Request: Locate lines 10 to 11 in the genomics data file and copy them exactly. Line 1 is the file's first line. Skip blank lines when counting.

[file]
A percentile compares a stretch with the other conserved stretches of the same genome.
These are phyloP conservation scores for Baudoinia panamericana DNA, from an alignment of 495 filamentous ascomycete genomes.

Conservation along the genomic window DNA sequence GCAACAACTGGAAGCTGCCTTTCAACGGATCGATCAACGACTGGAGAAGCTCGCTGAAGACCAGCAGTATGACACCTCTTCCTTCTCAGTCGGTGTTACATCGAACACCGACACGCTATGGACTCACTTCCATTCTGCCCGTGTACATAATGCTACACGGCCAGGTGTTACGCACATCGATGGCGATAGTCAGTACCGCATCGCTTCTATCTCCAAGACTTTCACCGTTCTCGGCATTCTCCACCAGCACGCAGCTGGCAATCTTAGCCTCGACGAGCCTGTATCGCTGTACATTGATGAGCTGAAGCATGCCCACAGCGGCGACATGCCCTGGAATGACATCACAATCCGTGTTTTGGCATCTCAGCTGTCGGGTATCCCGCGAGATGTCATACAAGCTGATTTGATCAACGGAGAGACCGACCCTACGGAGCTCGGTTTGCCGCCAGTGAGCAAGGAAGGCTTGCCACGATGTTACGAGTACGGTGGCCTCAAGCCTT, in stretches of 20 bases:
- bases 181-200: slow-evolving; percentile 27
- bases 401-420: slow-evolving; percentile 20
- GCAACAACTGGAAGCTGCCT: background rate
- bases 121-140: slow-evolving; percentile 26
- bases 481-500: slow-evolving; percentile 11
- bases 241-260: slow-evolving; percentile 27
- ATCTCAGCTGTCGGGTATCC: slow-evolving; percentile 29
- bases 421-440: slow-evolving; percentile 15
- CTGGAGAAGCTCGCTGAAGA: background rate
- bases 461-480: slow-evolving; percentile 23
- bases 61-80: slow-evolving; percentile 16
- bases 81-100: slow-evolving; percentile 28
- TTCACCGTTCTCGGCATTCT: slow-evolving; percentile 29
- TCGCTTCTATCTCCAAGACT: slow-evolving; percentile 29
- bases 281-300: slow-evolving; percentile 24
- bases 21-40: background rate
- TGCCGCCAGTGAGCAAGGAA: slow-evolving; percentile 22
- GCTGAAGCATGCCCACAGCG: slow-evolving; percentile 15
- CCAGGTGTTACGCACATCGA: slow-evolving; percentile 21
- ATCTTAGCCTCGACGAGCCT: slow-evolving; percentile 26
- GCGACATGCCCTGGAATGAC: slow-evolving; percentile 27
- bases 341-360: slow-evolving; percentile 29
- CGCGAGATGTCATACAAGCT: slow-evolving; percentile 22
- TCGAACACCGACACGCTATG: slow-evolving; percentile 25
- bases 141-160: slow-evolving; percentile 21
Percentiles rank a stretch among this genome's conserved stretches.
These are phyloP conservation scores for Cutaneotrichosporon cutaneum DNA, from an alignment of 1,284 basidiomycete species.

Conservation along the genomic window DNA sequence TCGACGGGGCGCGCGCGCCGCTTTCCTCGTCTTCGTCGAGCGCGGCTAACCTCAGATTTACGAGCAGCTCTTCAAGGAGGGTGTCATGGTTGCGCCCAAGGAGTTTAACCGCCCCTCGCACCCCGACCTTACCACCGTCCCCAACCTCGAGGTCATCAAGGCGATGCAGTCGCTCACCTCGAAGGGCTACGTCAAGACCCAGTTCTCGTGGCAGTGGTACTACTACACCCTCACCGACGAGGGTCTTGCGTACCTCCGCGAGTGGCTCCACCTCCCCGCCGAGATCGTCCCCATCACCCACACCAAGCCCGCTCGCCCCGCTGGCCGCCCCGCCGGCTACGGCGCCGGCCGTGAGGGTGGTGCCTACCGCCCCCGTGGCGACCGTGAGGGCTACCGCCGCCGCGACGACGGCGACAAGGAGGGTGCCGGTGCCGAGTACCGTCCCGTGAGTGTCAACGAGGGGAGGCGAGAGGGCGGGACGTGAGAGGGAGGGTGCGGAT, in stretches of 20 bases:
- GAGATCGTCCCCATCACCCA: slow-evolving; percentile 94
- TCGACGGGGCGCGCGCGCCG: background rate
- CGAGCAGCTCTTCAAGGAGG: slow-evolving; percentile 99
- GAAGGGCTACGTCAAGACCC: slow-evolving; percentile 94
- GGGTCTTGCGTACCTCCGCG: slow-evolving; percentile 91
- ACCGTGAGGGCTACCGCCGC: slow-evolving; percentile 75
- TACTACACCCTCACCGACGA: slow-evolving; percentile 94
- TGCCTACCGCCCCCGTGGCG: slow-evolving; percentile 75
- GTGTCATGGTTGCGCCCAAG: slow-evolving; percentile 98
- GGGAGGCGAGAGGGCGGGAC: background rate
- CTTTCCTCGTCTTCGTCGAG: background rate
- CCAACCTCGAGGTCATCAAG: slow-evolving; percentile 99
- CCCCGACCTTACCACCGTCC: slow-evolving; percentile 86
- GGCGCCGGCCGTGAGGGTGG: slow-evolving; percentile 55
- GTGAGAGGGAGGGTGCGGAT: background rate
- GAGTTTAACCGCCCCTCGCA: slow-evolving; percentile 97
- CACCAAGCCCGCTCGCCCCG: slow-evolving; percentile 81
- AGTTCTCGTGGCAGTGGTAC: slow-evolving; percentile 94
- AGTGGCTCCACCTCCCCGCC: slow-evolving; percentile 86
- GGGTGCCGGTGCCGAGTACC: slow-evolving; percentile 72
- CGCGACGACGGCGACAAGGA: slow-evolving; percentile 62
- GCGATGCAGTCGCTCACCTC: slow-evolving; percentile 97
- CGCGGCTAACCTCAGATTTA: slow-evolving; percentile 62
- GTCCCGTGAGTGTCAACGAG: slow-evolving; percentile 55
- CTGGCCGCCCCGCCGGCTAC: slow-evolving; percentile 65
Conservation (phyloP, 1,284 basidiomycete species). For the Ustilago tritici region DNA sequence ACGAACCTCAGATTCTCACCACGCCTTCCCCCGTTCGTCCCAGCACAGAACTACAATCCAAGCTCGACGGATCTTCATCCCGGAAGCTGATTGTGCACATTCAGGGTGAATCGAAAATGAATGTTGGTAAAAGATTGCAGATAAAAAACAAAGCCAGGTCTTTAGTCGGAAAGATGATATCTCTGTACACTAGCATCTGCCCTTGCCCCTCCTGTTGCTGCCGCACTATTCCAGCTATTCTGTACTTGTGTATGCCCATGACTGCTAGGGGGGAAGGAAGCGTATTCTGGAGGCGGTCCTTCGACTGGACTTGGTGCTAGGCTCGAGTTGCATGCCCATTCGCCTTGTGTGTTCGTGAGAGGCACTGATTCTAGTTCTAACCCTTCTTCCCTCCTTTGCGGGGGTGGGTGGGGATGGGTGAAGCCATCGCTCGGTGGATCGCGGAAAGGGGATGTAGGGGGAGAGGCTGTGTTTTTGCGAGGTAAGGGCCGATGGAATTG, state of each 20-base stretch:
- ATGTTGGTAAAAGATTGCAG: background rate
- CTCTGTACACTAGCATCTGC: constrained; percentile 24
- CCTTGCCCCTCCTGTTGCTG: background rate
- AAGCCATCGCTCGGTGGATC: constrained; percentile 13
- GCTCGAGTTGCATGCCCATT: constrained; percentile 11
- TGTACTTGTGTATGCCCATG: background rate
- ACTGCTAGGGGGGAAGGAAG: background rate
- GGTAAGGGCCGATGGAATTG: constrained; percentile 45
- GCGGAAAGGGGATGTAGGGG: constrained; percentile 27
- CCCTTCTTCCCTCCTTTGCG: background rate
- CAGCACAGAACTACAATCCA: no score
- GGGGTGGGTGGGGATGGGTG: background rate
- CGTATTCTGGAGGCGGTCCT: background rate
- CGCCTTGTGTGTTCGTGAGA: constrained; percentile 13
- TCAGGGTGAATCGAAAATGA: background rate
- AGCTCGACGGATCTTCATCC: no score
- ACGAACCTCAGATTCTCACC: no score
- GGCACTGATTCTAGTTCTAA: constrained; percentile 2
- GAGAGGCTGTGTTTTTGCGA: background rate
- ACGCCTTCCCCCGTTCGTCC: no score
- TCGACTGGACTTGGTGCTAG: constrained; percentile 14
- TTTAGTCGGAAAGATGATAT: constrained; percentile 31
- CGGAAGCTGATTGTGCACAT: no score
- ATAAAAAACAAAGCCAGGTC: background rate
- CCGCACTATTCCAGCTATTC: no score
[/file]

- ATCTCAGCTGTCGGGTATCC: slow-evolving; percentile 29
- bases 421-440: slow-evolving; percentile 15